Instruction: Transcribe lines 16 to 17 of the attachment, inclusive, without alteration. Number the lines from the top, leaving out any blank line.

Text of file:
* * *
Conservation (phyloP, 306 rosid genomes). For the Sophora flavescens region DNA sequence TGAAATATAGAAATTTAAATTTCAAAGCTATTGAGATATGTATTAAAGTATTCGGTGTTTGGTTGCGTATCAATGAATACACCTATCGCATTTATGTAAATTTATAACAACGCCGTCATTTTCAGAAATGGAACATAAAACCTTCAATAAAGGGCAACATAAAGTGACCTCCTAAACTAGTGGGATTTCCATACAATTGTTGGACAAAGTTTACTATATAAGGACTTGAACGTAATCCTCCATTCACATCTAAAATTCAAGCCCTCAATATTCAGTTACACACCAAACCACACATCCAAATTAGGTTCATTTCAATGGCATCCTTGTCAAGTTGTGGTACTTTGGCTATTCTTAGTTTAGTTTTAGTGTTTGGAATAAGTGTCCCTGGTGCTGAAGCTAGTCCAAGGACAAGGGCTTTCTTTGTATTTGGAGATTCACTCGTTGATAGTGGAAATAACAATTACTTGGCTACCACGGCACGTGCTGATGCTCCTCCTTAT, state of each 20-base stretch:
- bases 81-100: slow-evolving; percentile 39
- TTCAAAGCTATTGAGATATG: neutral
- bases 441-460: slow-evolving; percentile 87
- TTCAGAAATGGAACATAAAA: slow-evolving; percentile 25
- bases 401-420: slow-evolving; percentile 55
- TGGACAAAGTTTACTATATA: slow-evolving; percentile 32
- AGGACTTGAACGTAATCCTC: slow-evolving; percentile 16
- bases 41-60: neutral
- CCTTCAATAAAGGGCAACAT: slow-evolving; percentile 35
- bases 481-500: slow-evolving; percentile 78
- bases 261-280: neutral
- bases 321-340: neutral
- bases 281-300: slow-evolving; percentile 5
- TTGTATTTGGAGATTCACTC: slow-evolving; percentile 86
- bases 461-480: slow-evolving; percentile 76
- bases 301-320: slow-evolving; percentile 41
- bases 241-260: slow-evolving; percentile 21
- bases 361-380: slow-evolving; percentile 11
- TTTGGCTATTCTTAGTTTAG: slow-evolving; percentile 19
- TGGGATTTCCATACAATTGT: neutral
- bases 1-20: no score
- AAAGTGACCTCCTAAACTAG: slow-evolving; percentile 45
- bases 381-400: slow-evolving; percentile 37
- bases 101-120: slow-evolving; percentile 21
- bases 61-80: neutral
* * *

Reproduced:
- bases 461-480: slow-evolving; percentile 76
- bases 301-320: slow-evolving; percentile 41